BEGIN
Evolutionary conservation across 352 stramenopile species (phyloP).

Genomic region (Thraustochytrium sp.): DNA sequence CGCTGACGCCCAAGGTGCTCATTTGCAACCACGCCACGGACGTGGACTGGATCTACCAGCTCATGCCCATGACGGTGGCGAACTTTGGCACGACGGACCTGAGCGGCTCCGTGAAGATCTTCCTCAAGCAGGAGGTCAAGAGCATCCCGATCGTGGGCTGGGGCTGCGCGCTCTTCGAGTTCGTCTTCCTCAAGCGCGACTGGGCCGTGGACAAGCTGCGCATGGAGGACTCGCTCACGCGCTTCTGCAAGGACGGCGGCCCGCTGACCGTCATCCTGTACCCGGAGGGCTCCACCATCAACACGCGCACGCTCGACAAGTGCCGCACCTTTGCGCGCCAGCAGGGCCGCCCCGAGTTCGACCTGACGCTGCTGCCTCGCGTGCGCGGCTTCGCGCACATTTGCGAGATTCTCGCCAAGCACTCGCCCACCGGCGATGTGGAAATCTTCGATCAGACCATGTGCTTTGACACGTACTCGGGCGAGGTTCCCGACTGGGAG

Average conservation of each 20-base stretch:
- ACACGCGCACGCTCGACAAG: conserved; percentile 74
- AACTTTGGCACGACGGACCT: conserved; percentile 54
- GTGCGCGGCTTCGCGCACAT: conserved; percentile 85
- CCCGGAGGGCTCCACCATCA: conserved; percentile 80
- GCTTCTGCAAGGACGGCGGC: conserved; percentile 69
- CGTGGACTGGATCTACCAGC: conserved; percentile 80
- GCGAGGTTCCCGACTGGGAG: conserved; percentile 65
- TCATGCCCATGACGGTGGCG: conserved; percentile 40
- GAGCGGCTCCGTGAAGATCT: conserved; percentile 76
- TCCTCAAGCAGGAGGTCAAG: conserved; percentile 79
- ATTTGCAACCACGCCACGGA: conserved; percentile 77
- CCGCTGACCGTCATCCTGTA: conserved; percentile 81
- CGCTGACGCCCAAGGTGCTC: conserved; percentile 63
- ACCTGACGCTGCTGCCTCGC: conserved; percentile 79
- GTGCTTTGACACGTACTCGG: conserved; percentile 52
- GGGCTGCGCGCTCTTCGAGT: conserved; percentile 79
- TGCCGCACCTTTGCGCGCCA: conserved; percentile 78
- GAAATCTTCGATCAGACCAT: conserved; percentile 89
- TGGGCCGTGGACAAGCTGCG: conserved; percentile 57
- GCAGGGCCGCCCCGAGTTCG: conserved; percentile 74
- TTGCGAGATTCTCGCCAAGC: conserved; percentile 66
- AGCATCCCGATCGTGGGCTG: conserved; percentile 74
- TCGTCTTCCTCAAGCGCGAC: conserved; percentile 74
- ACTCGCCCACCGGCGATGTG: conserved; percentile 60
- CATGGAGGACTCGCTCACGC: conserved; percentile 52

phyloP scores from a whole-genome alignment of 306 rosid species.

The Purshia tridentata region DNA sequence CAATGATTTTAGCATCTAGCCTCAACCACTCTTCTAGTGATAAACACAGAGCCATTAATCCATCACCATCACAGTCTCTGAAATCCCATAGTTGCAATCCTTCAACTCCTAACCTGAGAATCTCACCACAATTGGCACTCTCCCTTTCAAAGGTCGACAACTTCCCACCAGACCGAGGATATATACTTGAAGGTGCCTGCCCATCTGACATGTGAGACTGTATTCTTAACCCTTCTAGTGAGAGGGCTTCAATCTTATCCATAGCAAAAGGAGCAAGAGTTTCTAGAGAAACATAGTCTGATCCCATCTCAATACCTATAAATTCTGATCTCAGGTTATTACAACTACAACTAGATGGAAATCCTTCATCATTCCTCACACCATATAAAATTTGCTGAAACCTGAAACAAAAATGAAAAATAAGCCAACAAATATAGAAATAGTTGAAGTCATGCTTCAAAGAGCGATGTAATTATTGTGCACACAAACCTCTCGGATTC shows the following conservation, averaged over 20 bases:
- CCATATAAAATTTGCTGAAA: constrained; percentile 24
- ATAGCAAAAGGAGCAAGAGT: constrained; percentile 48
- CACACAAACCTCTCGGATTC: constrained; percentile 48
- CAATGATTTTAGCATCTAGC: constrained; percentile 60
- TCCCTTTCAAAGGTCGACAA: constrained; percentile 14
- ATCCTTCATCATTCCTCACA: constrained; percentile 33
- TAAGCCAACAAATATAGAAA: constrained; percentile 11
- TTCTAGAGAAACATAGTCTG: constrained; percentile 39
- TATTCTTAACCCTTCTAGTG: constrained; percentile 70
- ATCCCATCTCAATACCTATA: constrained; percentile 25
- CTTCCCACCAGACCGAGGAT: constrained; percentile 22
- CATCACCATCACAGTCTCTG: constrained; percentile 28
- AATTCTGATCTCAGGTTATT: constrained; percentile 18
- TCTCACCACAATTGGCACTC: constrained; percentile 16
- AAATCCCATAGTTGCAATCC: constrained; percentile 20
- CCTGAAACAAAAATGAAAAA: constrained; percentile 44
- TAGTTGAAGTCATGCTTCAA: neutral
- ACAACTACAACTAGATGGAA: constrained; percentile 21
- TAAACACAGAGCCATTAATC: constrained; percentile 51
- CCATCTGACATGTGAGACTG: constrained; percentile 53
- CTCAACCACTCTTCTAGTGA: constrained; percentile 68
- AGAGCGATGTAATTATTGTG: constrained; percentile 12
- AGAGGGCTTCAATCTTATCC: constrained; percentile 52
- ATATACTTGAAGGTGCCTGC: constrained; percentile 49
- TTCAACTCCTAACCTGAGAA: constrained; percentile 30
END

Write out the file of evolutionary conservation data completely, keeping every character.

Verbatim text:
Evolutionary conservation across 352 stramenopile species (phyloP).

Genomic region (Thraustochytrium sp.): DNA sequence CGCTGACGCCCAAGGTGCTCATTTGCAACCACGCCACGGACGTGGACTGGATCTACCAGCTCATGCCCATGACGGTGGCGAACTTTGGCACGACGGACCTGAGCGGCTCCGTGAAGATCTTCCTCAAGCAGGAGGTCAAGAGCATCCCGATCGTGGGCTGGGGCTGCGCGCTCTTCGAGTTCGTCTTCCTCAAGCGCGACTGGGCCGTGGACAAGCTGCGCATGGAGGACTCGCTCACGCGCTTCTGCAAGGACGGCGGCCCGCTGACCGTCATCCTGTACCCGGAGGGCTCCACCATCAACACGCGCACGCTCGACAAGTGCCGCACCTTTGCGCGCCAGCAGGGCCGCCCCGAGTTCGACCTGACGCTGCTGCCTCGCGTGCGCGGCTTCGCGCACATTTGCGAGATTCTCGCCAAGCACTCGCCCACCGGCGATGTGGAAATCTTCGATCAGACCATGTGCTTTGACACGTACTCGGGCGAGGTTCCCGACTGGGAG

Average conservation of each 20-base stretch:
- ACACGCGCACGCTCGACAAG: conserved; percentile 74
- AACTTTGGCACGACGGACCT: conserved; percentile 54
- GTGCGCGGCTTCGCGCACAT: conserved; percentile 85
- CCCGGAGGGCTCCACCATCA: conserved; percentile 80
- GCTTCTGCAAGGACGGCGGC: conserved; percentile 69
- CGTGGACTGGATCTACCAGC: conserved; percentile 80
- GCGAGGTTCCCGACTGGGAG: conserved; percentile 65
- TCATGCCCATGACGGTGGCG: conserved; percentile 40
- GAGCGGCTCCGTGAAGATCT: conserved; percentile 76
- TCCTCAAGCAGGAGGTCAAG: conserved; percentile 79
- ATTTGCAACCACGCCACGGA: conserved; percentile 77
- CCGCTGACCGTCATCCTGTA: conserved; percentile 81
- CGCTGACGCCCAAGGTGCTC: conserved; percentile 63
- ACCTGACGCTGCTGCCTCGC: conserved; percentile 79
- GTGCTTTGACACGTACTCGG: conserved; percentile 52
- GGGCTGCGCGCTCTTCGAGT: conserved; percentile 79
- TGCCGCACCTTTGCGCGCCA: conserved; percentile 78
- GAAATCTTCGATCAGACCAT: conserved; percentile 89
- TGGGCCGTGGACAAGCTGCG: conserved; percentile 57
- GCAGGGCCGCCCCGAGTTCG: conserved; percentile 74
- TTGCGAGATTCTCGCCAAGC: conserved; percentile 66
- AGCATCCCGATCGTGGGCTG: conserved; percentile 74
- TCGTCTTCCTCAAGCGCGAC: conserved; percentile 74
- ACTCGCCCACCGGCGATGTG: conserved; percentile 60
- CATGGAGGACTCGCTCACGC: conserved; percentile 52

phyloP scores from a whole-genome alignment of 306 rosid species.

The Purshia tridentata region DNA sequence CAATGATTTTAGCATCTAGCCTCAACCACTCTTCTAGTGATAAACACAGAGCCATTAATCCATCACCATCACAGTCTCTGAAATCCCATAGTTGCAATCCTTCAACTCCTAACCTGAGAATCTCACCACAATTGGCACTCTCCCTTTCAAAGGTCGACAACTTCCCACCAGACCGAGGATATATACTTGAAGGTGCCTGCCCATCTGACATGTGAGACTGTATTCTTAACCCTTCTAGTGAGAGGGCTTCAATCTTATCCATAGCAAAAGGAGCAAGAGTTTCTAGAGAAACATAGTCTGATCCCATCTCAATACCTATAAATTCTGATCTCAGGTTATTACAACTACAACTAGATGGAAATCCTTCATCATTCCTCACACCATATAAAATTTGCTGAAACCTGAAACAAAAATGAAAAATAAGCCAACAAATATAGAAATAGTTGAAGTCATGCTTCAAAGAGCGATGTAATTATTGTGCACACAAACCTCTCGGATTC shows the following conservation, averaged over 20 bases:
- CCATATAAAATTTGCTGAAA: constrained; percentile 24
- ATAGCAAAAGGAGCAAGAGT: constrained; percentile 48
- CACACAAACCTCTCGGATTC: constrained; percentile 48
- CAATGATTTTAGCATCTAGC: constrained; percentile 60
- TCCCTTTCAAAGGTCGACAA: constrained; percentile 14
- ATCCTTCATCATTCCTCACA: constrained; percentile 33
- TAAGCCAACAAATATAGAAA: constrained; percentile 11
- TTCTAGAGAAACATAGTCTG: constrained; percentile 39
- TATTCTTAACCCTTCTAGTG: constrained; percentile 70
- ATCCCATCTCAATACCTATA: constrained; percentile 25
- CTTCCCACCAGACCGAGGAT: constrained; percentile 22
- CATCACCATCACAGTCTCTG: constrained; percentile 28
- AATTCTGATCTCAGGTTATT: constrained; percentile 18
- TCTCACCACAATTGGCACTC: constrained; percentile 16
- AAATCCCATAGTTGCAATCC: constrained; percentile 20
- CCTGAAACAAAAATGAAAAA: constrained; percentile 44
- TAGTTGAAGTCATGCTTCAA: neutral
- ACAACTACAACTAGATGGAA: constrained; percentile 21
- TAAACACAGAGCCATTAATC: constrained; percentile 51
- CCATCTGACATGTGAGACTG: constrained; percentile 53
- CTCAACCACTCTTCTAGTGA: constrained; percentile 68
- AGAGCGATGTAATTATTGTG: constrained; percentile 12
- AGAGGGCTTCAATCTTATCC: constrained; percentile 52
- ATATACTTGAAGGTGCCTGC: constrained; percentile 49
- TTCAACTCCTAACCTGAGAA: constrained; percentile 30